What do Declining Commodities Suggest for Stocks?

We're hearing all kinds of more positive economic news, but as we look at our wide assortment of benchmark stocks, we see a lot of the economically-sensitive stocks (i.e. Industrials and Materials sector stocks), not participating in the recent strong stock market.  We're also seeing commodities in general assuming a fairly mundane to weak pattern.  Let's take a look at the recent action of two of these commodities, starting with oil below.


If we see the price of oil move under that consolidation pattern, it would be a strong indication that the distorted price of commodities - since 2004-2007 - has been broken.  It is hard to remember, but it was only 10 years ago that the price of oil was ranging from $28 to $30 a barrel.  Since the US production of oil has soared, this is certainly helping to normalize that new demand from the emerging international market that was being considered so negatively.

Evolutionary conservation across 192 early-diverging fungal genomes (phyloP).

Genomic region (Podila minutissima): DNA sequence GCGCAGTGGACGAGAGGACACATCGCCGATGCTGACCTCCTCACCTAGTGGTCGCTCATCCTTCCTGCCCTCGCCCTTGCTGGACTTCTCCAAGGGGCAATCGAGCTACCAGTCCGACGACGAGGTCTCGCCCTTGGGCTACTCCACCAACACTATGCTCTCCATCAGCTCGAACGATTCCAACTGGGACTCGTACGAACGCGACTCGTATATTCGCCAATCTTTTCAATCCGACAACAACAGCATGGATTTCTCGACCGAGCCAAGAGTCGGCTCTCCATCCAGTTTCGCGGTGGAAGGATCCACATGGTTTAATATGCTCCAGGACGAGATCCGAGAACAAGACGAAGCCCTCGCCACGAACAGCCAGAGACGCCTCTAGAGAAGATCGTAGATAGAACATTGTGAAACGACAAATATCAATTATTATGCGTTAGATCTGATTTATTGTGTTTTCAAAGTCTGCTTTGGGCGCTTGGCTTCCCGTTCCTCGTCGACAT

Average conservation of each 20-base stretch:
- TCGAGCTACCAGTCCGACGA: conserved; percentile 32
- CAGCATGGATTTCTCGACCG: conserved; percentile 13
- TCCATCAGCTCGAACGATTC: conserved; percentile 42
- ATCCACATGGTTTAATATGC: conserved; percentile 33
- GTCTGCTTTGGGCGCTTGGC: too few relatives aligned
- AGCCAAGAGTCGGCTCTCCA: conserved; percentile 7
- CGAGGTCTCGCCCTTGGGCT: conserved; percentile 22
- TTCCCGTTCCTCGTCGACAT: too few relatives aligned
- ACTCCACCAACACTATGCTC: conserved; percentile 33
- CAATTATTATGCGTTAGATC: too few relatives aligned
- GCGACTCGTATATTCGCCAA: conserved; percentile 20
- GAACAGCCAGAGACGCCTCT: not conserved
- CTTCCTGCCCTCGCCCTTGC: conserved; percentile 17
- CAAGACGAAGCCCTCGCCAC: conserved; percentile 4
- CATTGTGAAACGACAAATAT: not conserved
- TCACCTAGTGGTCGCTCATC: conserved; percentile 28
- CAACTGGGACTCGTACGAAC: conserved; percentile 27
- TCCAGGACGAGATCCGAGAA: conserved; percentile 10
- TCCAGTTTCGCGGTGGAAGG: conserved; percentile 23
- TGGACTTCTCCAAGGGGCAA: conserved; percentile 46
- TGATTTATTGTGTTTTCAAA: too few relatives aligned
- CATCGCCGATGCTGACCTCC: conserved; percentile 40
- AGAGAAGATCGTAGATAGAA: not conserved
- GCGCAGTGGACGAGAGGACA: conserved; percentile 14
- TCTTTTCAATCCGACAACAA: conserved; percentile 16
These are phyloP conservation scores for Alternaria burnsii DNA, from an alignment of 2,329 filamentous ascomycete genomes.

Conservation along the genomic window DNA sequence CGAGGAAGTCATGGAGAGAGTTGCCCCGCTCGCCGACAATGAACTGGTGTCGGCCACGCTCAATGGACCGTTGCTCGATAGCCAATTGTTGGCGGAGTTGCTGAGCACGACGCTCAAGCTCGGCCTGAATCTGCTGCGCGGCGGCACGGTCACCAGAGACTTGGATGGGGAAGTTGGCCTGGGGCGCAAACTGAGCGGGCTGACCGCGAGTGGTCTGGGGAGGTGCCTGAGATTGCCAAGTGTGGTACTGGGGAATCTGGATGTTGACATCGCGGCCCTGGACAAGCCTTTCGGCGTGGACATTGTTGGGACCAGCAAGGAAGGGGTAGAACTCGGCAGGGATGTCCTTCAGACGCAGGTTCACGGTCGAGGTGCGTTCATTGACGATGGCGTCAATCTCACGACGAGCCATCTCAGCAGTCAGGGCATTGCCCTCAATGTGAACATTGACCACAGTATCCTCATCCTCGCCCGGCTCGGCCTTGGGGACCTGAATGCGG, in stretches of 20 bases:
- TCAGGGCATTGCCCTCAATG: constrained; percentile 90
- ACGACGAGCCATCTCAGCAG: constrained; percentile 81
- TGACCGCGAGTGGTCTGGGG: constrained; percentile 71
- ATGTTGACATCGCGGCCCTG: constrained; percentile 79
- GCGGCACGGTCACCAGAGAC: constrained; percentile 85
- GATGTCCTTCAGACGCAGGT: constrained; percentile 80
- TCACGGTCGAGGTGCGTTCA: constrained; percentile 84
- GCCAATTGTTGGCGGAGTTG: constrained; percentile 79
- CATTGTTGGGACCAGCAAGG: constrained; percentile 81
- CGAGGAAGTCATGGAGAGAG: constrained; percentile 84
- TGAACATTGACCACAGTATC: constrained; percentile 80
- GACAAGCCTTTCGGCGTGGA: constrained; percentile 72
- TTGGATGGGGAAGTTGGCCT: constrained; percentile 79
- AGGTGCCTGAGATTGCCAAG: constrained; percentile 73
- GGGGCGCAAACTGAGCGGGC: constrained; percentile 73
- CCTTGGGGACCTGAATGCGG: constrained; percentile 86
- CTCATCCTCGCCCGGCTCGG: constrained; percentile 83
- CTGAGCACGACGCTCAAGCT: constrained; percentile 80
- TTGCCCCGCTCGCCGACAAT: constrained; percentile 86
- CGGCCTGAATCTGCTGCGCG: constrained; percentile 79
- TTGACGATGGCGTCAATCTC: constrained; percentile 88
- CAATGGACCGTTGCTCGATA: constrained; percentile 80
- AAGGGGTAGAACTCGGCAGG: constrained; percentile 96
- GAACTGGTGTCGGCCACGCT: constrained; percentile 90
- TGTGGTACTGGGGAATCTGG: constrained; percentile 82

Next, with all the good news on housing, we have seen a surprising drop in the price of lumber.


This is only bringing it back to that price range that existed before the big surge in prices earlier this year, but the sharpness of the decline is very unusual.

We'll continue to keep an eye on these commodities and their price movements, especially in relation to the stock sectors, as further developments occur.


Don Hays

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